Tobacco, drug use in pregnancy can double risk of stillbirth
Smoking tobacco or marijuana, taking prescription painkillers, or using illegal drugs during pregnancy is associated with double or even triple the risk of stillbirth, according to research funded by the National Institutes of Health.
Researchers based their findings on measurements of the chemical byproducts of nicotine in maternal blood samples; and cannabis, prescription painkillers and other drugs in umbilical cords. Taking direct measurements provided more precise information than did previous studies of stillbirth and substance use that relied only on women’s self-reporting. The study findings appear in the journal Obstetrics & Gynecology.
“Smoking is a known risk factor for stillbirth, but this analysis gives us a much clearer picture of the risks than before,” said senior author Uma M. Reddy, M.D., MPH, of the Eunice Kennedy Shriver National Institute of Child Health and Human Development (NICHD), the NIH institute that supported the study. “Additionally, results from the latest findings also showed that likely exposure to secondhand smoke can elevate the risk of stillbirth.”
Dr. Reddy added, “With the legalization of marijuana in some states, it is especially important for pregnant women and health care providers to be aware that cannabis use can increase stillbirth risk.”
The study enrolled women between March 2006 and September 2008 in five geographically defined areas delivering at 59 hospitals participating in the Stillbirth Collaborative Research Network.
Women who experienced a stillbirth and those who gave birth to a live infant participated in the study. The researchers tested blood samples at delivery from the two groups of women and the umbilical cords from their deliveries to measure the exposure to the fetus. They also asked participants to self-report smoking and drug use during pregnancy.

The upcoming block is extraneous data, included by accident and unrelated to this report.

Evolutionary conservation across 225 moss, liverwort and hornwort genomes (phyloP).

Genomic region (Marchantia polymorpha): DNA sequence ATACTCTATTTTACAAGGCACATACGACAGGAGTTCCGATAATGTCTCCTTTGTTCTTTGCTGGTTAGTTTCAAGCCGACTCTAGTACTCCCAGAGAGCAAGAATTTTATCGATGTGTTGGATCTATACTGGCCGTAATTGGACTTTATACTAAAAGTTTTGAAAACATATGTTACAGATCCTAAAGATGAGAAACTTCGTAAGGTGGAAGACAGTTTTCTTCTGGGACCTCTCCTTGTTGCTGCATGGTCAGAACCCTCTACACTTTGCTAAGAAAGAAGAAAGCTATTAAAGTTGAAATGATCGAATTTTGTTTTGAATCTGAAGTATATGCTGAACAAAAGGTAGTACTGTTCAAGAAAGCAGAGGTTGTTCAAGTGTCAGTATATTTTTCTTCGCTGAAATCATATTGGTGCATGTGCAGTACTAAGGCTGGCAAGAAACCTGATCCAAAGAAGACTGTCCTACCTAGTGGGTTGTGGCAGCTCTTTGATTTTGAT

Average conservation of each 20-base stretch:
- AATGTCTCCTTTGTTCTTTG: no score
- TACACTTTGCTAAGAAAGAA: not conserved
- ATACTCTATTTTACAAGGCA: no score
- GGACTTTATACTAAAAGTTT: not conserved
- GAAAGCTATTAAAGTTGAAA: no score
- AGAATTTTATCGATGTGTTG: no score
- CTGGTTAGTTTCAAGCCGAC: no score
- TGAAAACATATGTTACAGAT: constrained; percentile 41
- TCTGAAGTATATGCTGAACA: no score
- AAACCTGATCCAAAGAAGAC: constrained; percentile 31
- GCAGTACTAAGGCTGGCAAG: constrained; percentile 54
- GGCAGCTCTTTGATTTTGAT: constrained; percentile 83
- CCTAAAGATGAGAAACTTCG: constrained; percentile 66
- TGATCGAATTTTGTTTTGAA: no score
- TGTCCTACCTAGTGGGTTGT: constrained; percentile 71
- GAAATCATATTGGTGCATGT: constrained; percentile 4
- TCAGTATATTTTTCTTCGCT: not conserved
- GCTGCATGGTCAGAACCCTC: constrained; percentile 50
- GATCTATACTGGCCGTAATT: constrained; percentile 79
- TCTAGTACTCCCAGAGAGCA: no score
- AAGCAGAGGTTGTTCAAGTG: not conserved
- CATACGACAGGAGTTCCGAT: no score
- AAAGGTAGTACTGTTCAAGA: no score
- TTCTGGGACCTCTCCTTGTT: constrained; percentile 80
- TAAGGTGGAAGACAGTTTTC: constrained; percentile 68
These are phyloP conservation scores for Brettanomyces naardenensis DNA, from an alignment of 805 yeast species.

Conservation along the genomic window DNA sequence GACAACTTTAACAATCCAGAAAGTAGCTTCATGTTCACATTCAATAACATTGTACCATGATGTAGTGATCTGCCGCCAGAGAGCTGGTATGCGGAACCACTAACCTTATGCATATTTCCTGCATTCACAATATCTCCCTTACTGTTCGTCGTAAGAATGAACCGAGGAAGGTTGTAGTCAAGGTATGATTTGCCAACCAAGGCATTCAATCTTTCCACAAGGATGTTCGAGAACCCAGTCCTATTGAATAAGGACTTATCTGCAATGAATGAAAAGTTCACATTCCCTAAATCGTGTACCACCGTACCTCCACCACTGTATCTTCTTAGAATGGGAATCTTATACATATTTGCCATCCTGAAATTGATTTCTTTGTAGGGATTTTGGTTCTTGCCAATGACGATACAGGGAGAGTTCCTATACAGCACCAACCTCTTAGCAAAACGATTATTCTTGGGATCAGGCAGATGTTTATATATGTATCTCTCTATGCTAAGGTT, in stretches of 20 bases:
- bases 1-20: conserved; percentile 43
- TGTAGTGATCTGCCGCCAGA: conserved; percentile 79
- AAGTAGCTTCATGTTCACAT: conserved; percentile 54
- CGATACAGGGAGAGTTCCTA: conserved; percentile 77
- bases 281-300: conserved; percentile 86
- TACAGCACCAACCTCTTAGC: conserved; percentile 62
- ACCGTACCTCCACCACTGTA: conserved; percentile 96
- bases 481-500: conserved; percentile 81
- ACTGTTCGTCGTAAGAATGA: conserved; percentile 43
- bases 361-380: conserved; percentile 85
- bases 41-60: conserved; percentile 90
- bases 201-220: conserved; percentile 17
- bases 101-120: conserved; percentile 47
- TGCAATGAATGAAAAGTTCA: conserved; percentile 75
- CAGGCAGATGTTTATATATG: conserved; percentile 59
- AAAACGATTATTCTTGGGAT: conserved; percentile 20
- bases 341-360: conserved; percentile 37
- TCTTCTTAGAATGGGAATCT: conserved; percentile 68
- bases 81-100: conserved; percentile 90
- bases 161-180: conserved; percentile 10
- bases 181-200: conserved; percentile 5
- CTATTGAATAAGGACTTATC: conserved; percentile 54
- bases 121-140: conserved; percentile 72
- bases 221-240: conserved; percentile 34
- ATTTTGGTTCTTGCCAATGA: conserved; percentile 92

Stillbirth occurs when a fetus dies at or after 20 weeks of gestation. While the U.S. stillbirth rate decreased from 18 per 1,000 births in 1950 to 6 per 1,000 births in 2006, it still remains higher than many other developed countries and affects almost 26,000 U.S. newborns per year.
Dr. Reddy collaborated with first author Michael W. Varner, M.D., of the University of Utah School of Medicine, in Salt Lake City, and network researchers from Emory University, in Atlanta, GA; RTI International, in Research Triangle Park, NC; the University of Texas Medical Branch at Galveston; the University of Texas Health Science Center at San Antonio; Brown University, in Providence, RI, and the NICHD, in Bethesda, MD.
The researchers tested the women’s blood for cotinine, a derivative of nicotine, and tested fetal umbilical cords for evidence of several types of drugs. They looked for evidence of the stimulants cocaine and amphetamine; prescription painkillers, such as morphine and codeine, and marijuana. These tests reflect exposure late in pregnancy. Among the women who had experienced a stillbirth, more than 80 percent showed no traces of cotinine and 93 percent tested negative for the other drugs. In comparison, about 90 percent of women who gave birth to a live infant tested tobacco-free and 96 percent tested negative for other drugs.
Based on the blood test results and women’s own responses, the researchers calculated the increased risk of stillbirth for each of the substances they examined:
The researchers noted that they could not entirely separate the effects of smoking tobacco from those of smoking marijuana.
Only a small number of women tested positive for prescription painkiller use, but there was a trend towards an association of these drugs with an elevated stillbirth risk.
“As about 1 in 20 members of the U.S. population over the age of 12 have used opioid pain relievers non-medically, this finding could affect many pregnant women and calls for more investigation,” said study co-author Marian Willinger, Ph.D., also of the NICHD.